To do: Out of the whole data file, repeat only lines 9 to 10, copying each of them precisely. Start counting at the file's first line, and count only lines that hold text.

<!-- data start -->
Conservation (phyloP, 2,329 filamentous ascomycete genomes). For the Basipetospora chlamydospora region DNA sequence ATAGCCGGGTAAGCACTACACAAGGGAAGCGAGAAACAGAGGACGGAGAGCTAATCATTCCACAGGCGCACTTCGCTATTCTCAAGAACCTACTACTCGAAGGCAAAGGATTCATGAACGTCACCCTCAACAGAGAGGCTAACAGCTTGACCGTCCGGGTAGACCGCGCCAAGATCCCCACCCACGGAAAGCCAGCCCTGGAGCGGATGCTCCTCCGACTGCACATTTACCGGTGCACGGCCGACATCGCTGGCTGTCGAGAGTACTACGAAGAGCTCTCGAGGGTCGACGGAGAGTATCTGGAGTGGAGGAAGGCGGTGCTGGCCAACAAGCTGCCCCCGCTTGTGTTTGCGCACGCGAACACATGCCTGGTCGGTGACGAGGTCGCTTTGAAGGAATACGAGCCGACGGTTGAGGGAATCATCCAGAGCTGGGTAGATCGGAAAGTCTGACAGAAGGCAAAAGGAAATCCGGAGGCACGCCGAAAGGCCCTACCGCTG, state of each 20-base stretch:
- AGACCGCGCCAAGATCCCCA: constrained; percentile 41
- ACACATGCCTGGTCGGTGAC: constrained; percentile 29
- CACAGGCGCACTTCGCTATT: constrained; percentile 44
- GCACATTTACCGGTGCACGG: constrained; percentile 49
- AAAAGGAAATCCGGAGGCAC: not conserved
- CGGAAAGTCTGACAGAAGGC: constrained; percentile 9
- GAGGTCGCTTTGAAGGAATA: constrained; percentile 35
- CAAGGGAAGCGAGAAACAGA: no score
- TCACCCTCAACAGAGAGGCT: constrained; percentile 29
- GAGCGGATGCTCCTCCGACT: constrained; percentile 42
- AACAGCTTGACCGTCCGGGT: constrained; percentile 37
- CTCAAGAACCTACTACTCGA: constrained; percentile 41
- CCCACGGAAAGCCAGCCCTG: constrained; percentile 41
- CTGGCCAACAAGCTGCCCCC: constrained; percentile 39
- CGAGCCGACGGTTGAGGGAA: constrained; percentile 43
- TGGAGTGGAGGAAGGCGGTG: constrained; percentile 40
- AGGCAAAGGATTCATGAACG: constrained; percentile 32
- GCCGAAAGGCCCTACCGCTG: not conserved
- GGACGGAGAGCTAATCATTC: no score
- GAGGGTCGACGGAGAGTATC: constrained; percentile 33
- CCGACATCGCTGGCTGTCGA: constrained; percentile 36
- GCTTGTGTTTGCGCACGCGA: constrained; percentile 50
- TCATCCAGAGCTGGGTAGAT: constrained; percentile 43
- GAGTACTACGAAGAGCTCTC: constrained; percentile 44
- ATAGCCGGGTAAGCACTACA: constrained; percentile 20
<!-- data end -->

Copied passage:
- CAAGGGAAGCGAGAAACAGA: no score
- TCACCCTCAACAGAGAGGCT: constrained; percentile 29